Moxonidine, a selective alpha2-adrenergic and imidazoline receptor agonist, produces spinal antinociception in mice. (7/158)

alpha2-Adrenergic receptor (AR)-selective compounds produce antihypertensive and antinociceptive effects. Moxonidine alleviates hypertension in multiple species, including humans. This study demonstrates that intrathecally administered moxonidine produces antinociception in mice. Antinociception was detected via the (52.5 degrees C) tail-flick and Substance P (SP) nociceptive tests. Moxonidine was intrathecally administered to ICR, mixed C57BL/6 x 129/Sv [wild type (WT)], or C57BL/6 x 129/Sv mice with dysfunctional alpha2aARs (D79N-alpha2a). The alpha2AR-selective antagonist SK&F 86466 and the mixed I1/alpha2AR-selective antagonist efaroxan were tested for inhibition of moxonidine-induced antinociception. Moxonidine prolonged tail-flick latencies in ICR (ED50 = 0.5 nmol; 0. 3-0.7), WT (0.17 nmol; 0.09-0.32), and D79N-alpha2a (0.32 nmol; 0. 074-1.6) mice. Moxonidine inhibited SP-elicited behavior in ICR (0. 04 nmol; 0.03-0.07), WT (0.4 nmol; 0.3-0.5), and D79N-alpha2a (1.1 nmol; 0.7-1.7) mice. Clonidine produced antinociception in WT but not D79N-alpha2a mice. SK&F 86466 and efaroxan both antagonized moxonidine-induced inhibition of SP-elicited behavior in all mouse lines. SK&F 86466 antagonism of moxonidine-induced antinociception implicates the participation of alpha2ARs. The comparable moxonidine potency between D79N-alpha2a and WT mice suggests that receptors other than alpha2a mediate moxonidine-induced antinociception. Conversely, absence of clonidine efficacy in D79N-alpha2a mice implies that alpha2aAR activation enables clonidine-induced antinociception. When clinically administered, moxonidine induces fewer side effects relative to clonidine; moxonidine-induced antinociception appears to involve a different alpha2AR subtype than clonidine-induced antinociception. Therefore, moxonidine may prove to be an effective treatment for pain with an improved side effect profile.  (+info)

Characterization of binding sequences for butyrolactone autoregulator receptors in streptomycetes. (8/158)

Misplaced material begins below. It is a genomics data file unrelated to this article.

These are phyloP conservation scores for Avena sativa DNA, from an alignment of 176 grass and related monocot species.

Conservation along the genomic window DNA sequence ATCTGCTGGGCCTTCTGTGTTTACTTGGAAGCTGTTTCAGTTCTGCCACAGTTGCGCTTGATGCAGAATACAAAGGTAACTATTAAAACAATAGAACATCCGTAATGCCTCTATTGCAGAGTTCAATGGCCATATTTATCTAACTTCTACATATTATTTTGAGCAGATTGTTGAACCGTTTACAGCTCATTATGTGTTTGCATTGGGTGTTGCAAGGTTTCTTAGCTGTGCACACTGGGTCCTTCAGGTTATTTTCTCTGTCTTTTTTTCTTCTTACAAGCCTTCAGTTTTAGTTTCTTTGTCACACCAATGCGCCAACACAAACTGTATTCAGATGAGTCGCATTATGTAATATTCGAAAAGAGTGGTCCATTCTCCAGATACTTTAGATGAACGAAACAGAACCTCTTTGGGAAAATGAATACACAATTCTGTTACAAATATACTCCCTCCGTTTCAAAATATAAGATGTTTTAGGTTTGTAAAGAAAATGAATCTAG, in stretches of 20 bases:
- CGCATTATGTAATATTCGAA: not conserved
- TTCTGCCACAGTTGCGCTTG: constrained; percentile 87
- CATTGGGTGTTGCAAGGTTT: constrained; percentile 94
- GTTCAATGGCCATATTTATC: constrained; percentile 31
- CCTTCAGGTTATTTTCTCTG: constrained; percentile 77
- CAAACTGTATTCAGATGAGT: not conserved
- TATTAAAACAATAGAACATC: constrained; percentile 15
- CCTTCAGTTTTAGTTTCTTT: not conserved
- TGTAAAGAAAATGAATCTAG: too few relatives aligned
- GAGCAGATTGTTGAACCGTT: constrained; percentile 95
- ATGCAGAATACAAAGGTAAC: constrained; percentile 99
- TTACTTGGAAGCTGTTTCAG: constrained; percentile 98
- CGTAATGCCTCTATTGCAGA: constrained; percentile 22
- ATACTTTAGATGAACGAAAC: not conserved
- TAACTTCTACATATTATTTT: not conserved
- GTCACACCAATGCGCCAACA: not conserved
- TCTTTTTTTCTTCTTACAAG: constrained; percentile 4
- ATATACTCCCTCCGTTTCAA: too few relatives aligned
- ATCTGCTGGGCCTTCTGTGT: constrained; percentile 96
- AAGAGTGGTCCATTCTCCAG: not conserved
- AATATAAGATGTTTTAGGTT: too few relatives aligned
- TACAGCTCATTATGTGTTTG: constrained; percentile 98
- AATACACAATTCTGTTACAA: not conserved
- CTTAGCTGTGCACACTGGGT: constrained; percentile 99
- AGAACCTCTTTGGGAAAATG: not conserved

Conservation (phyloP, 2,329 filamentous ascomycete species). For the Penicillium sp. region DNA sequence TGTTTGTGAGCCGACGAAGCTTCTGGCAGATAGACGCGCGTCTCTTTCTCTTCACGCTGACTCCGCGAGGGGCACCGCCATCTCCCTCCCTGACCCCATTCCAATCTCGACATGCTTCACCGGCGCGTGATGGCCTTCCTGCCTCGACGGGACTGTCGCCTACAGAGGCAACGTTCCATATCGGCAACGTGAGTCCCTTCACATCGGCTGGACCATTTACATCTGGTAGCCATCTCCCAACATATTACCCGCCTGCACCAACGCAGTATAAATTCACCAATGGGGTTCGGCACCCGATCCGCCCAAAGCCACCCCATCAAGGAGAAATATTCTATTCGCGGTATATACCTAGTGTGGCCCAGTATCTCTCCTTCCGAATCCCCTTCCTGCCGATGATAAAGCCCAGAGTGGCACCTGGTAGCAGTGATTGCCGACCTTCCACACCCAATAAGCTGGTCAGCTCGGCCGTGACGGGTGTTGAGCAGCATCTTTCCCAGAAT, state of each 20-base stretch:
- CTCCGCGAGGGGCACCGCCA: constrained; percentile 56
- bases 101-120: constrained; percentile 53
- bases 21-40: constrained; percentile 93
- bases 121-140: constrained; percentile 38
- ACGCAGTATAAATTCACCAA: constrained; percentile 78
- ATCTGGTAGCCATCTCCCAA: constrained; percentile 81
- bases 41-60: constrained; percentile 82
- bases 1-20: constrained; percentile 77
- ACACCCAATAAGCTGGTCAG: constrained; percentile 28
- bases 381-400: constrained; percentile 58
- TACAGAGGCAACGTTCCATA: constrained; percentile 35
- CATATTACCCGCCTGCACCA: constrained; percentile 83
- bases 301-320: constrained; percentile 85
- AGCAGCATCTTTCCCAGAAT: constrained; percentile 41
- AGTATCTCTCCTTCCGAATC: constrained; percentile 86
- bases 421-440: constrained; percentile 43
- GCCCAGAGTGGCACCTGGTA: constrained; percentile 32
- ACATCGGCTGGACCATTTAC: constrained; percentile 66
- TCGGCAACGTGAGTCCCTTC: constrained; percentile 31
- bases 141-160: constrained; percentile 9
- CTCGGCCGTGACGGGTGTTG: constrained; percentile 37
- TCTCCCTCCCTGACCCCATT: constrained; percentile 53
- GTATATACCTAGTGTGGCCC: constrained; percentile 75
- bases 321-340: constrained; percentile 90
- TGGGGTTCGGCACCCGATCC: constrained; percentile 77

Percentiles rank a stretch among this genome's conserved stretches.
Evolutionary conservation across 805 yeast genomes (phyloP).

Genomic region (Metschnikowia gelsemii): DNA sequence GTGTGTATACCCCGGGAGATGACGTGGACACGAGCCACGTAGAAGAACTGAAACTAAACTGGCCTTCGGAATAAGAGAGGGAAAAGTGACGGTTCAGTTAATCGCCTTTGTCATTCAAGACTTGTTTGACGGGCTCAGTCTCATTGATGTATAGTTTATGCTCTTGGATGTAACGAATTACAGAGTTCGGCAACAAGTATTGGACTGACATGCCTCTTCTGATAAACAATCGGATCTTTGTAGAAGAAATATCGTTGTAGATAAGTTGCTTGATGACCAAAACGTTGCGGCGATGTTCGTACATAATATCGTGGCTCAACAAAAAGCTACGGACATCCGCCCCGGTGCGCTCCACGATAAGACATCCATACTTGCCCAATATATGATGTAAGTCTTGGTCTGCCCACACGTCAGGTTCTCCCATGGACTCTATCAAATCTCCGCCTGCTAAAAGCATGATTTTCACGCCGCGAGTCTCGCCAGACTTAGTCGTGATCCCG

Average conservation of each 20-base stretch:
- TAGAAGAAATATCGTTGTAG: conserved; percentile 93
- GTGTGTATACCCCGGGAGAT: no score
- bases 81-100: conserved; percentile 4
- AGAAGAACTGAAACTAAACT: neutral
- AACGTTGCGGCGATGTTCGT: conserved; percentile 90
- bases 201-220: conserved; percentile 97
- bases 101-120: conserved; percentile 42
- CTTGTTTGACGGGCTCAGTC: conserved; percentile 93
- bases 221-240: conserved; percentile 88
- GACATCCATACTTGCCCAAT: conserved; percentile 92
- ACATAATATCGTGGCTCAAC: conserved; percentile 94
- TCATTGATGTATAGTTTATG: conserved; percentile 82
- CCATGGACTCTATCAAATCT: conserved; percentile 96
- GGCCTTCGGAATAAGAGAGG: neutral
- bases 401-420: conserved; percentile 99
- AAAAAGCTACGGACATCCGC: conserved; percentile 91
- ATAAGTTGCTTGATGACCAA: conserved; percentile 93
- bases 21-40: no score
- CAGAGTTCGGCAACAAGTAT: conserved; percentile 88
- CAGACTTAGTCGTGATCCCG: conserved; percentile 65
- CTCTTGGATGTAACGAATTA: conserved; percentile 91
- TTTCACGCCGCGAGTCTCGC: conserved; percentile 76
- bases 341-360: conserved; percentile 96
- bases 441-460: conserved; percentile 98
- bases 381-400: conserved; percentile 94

BarA of Streptomyces virginiae is a specific receptor protein for a member of butyrolactone autoregulators which binds to an upstream region of target genes to control transcription, leading to the production of the antibiotic virginiamycin M(1) and S. BarA-binding DNA sequences (BarA-responsive elements [BAREs]), to which BarA binds for transcriptional control, were restricted to 26 to 29-nucleotide (nt) sequences on barA and barB upstream regions by the surface plasmon resonance technique, gel shift assay, and DNase I footprint analysis. Two BAREs (BARE-1 and BARE-2) on the barB upstream region were located 57 to 29 bp (BARE-1) and 268 to 241 bp (BARE-2) upstream from the barB translational start codon. The BARE located on the barA upstream region (BARE-3) was found 101 to 76 bp upstream of the barA start codon. High-resolution S1 nuclease mapping analysis revealed that BARE-1 covered the barB transcription start site and BARE-3 covered an autoregulator-dependent transcription start site of the barA gene. Deletion and mutation analysis of BARE-2 demonstrated that at least a 19-nt sequence was required for sufficient BarA binding, and A or T residues at the edge as well as internal conserved nucleotides were indispensable. The identified binding sequences for autoregulator receptor proteins were found to be highly conserved among Streptomyces species.  (+info)

An autoreceptor is a type of receptor located in the membranes of nerve cells. It serves as part of a negative feedback loop in ... Autoreceptors may be located in any part of the cell membrane: in the dendrites, the cell body, the axon, or the axon terminals ... The D2sh autoreceptor has been shown recently to interact with the trace amine-assorted receptor 1 (TAAR1), a G-Coupled Protein ... Autoreceptors are usually G protein-coupled receptors (rather than transmitter-gated ion channels) and act via a second ...
Monoamine autoreceptors (e.g., D2 short, presynaptic α2, and presynaptic 5-HT1A) have the opposite effect of TAAR1, and ... TAAR1 forms GPCR oligomers with monoamine autoreceptors in neurons in vivo. These and other reported TAAR1 hetero-oligomers ... Notably, amphetamine and trace amines possess high binding affinities for TAAR1, but not for monoamine autoreceptors. The ... enhancement by monoamine transporters and attenuation by the D2 autoreceptor in vitro". The Journal of Pharmacology and ...